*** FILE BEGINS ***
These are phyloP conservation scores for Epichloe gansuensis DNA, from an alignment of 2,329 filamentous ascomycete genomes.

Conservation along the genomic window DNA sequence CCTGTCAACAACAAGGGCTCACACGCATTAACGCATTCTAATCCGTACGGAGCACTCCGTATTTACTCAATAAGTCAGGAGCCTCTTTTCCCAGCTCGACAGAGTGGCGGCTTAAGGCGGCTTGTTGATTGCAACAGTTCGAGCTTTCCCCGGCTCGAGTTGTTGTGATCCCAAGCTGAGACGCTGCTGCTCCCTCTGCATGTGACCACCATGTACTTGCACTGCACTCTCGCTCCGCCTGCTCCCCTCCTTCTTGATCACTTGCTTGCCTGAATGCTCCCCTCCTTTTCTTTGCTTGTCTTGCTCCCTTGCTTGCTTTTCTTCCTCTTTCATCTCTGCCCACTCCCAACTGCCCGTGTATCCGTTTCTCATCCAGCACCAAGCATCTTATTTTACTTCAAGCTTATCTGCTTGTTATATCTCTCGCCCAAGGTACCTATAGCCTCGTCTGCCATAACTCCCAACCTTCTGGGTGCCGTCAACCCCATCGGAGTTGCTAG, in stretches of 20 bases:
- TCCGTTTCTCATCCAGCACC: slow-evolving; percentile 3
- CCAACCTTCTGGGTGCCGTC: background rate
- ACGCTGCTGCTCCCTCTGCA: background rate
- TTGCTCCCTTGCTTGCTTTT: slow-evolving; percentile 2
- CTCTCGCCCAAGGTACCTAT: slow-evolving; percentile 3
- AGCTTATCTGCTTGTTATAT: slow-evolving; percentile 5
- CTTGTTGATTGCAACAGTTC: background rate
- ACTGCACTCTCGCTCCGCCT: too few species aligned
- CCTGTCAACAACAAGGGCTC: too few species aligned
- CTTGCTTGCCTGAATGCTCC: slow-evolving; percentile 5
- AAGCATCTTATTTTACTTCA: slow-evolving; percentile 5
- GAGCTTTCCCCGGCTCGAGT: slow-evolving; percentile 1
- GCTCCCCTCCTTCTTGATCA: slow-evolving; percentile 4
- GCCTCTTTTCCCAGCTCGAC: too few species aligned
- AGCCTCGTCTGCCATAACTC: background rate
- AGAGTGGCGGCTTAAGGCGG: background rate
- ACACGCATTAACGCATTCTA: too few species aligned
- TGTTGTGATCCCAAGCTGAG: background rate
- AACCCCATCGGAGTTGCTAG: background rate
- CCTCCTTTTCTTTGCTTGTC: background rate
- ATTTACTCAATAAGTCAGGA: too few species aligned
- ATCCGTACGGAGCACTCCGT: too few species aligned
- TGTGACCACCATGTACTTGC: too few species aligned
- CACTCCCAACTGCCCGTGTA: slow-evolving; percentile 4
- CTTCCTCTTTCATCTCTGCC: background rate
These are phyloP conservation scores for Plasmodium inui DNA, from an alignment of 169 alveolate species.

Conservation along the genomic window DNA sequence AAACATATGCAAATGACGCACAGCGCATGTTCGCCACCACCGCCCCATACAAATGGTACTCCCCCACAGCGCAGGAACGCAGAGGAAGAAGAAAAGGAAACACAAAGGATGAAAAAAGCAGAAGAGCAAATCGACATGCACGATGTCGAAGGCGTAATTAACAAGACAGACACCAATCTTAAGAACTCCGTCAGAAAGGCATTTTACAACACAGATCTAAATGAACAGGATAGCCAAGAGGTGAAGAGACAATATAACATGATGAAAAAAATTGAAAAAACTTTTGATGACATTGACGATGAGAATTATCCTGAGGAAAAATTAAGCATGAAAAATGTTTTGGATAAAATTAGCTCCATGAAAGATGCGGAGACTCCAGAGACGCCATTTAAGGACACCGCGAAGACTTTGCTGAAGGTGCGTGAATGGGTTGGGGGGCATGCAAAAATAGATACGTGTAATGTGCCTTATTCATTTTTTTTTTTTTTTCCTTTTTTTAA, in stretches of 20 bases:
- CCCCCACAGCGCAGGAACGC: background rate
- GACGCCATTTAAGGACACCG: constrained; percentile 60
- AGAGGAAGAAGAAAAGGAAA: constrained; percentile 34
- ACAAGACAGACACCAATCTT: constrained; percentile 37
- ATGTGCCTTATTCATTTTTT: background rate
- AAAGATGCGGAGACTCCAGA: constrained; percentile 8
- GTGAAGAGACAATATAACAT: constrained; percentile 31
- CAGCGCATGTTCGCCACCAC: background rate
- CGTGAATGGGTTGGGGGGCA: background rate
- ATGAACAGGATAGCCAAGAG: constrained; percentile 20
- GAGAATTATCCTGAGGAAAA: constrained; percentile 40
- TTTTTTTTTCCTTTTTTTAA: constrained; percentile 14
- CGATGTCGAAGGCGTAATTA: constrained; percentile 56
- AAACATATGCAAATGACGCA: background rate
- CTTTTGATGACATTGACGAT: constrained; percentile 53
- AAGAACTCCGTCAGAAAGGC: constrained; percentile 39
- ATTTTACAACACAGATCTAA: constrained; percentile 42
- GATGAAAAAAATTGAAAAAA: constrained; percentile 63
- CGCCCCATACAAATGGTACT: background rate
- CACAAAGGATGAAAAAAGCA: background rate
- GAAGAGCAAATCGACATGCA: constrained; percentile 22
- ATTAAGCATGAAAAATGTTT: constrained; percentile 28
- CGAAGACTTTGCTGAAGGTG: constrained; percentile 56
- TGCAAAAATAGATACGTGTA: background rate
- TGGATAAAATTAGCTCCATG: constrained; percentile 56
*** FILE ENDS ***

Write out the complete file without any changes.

These are phyloP conservation scores for Epichloe gansuensis DNA, from an alignment of 2,329 filamentous ascomycete genomes.

Conservation along the genomic window DNA sequence CCTGTCAACAACAAGGGCTCACACGCATTAACGCATTCTAATCCGTACGGAGCACTCCGTATTTACTCAATAAGTCAGGAGCCTCTTTTCCCAGCTCGACAGAGTGGCGGCTTAAGGCGGCTTGTTGATTGCAACAGTTCGAGCTTTCCCCGGCTCGAGTTGTTGTGATCCCAAGCTGAGACGCTGCTGCTCCCTCTGCATGTGACCACCATGTACTTGCACTGCACTCTCGCTCCGCCTGCTCCCCTCCTTCTTGATCACTTGCTTGCCTGAATGCTCCCCTCCTTTTCTTTGCTTGTCTTGCTCCCTTGCTTGCTTTTCTTCCTCTTTCATCTCTGCCCACTCCCAACTGCCCGTGTATCCGTTTCTCATCCAGCACCAAGCATCTTATTTTACTTCAAGCTTATCTGCTTGTTATATCTCTCGCCCAAGGTACCTATAGCCTCGTCTGCCATAACTCCCAACCTTCTGGGTGCCGTCAACCCCATCGGAGTTGCTAG, in stretches of 20 bases:
- TCCGTTTCTCATCCAGCACC: slow-evolving; percentile 3
- CCAACCTTCTGGGTGCCGTC: background rate
- ACGCTGCTGCTCCCTCTGCA: background rate
- TTGCTCCCTTGCTTGCTTTT: slow-evolving; percentile 2
- CTCTCGCCCAAGGTACCTAT: slow-evolving; percentile 3
- AGCTTATCTGCTTGTTATAT: slow-evolving; percentile 5
- CTTGTTGATTGCAACAGTTC: background rate
- ACTGCACTCTCGCTCCGCCT: too few species aligned
- CCTGTCAACAACAAGGGCTC: too few species aligned
- CTTGCTTGCCTGAATGCTCC: slow-evolving; percentile 5
- AAGCATCTTATTTTACTTCA: slow-evolving; percentile 5
- GAGCTTTCCCCGGCTCGAGT: slow-evolving; percentile 1
- GCTCCCCTCCTTCTTGATCA: slow-evolving; percentile 4
- GCCTCTTTTCCCAGCTCGAC: too few species aligned
- AGCCTCGTCTGCCATAACTC: background rate
- AGAGTGGCGGCTTAAGGCGG: background rate
- ACACGCATTAACGCATTCTA: too few species aligned
- TGTTGTGATCCCAAGCTGAG: background rate
- AACCCCATCGGAGTTGCTAG: background rate
- CCTCCTTTTCTTTGCTTGTC: background rate
- ATTTACTCAATAAGTCAGGA: too few species aligned
- ATCCGTACGGAGCACTCCGT: too few species aligned
- TGTGACCACCATGTACTTGC: too few species aligned
- CACTCCCAACTGCCCGTGTA: slow-evolving; percentile 4
- CTTCCTCTTTCATCTCTGCC: background rate
These are phyloP conservation scores for Plasmodium inui DNA, from an alignment of 169 alveolate species.

Conservation along the genomic window DNA sequence AAACATATGCAAATGACGCACAGCGCATGTTCGCCACCACCGCCCCATACAAATGGTACTCCCCCACAGCGCAGGAACGCAGAGGAAGAAGAAAAGGAAACACAAAGGATGAAAAAAGCAGAAGAGCAAATCGACATGCACGATGTCGAAGGCGTAATTAACAAGACAGACACCAATCTTAAGAACTCCGTCAGAAAGGCATTTTACAACACAGATCTAAATGAACAGGATAGCCAAGAGGTGAAGAGACAATATAACATGATGAAAAAAATTGAAAAAACTTTTGATGACATTGACGATGAGAATTATCCTGAGGAAAAATTAAGCATGAAAAATGTTTTGGATAAAATTAGCTCCATGAAAGATGCGGAGACTCCAGAGACGCCATTTAAGGACACCGCGAAGACTTTGCTGAAGGTGCGTGAATGGGTTGGGGGGCATGCAAAAATAGATACGTGTAATGTGCCTTATTCATTTTTTTTTTTTTTTCCTTTTTTTAA, in stretches of 20 bases:
- CCCCCACAGCGCAGGAACGC: background rate
- GACGCCATTTAAGGACACCG: constrained; percentile 60
- AGAGGAAGAAGAAAAGGAAA: constrained; percentile 34
- ACAAGACAGACACCAATCTT: constrained; percentile 37
- ATGTGCCTTATTCATTTTTT: background rate
- AAAGATGCGGAGACTCCAGA: constrained; percentile 8
- GTGAAGAGACAATATAACAT: constrained; percentile 31
- CAGCGCATGTTCGCCACCAC: background rate
- CGTGAATGGGTTGGGGGGCA: background rate
- ATGAACAGGATAGCCAAGAG: constrained; percentile 20
- GAGAATTATCCTGAGGAAAA: constrained; percentile 40
- TTTTTTTTTCCTTTTTTTAA: constrained; percentile 14
- CGATGTCGAAGGCGTAATTA: constrained; percentile 56
- AAACATATGCAAATGACGCA: background rate
- CTTTTGATGACATTGACGAT: constrained; percentile 53
- AAGAACTCCGTCAGAAAGGC: constrained; percentile 39
- ATTTTACAACACAGATCTAA: constrained; percentile 42
- GATGAAAAAAATTGAAAAAA: constrained; percentile 63
- CGCCCCATACAAATGGTACT: background rate
- CACAAAGGATGAAAAAAGCA: background rate
- GAAGAGCAAATCGACATGCA: constrained; percentile 22
- ATTAAGCATGAAAAATGTTT: constrained; percentile 28
- CGAAGACTTTGCTGAAGGTG: constrained; percentile 56
- TGCAAAAATAGATACGTGTA: background rate
- TGGATAAAATTAGCTCCATG: constrained; percentile 56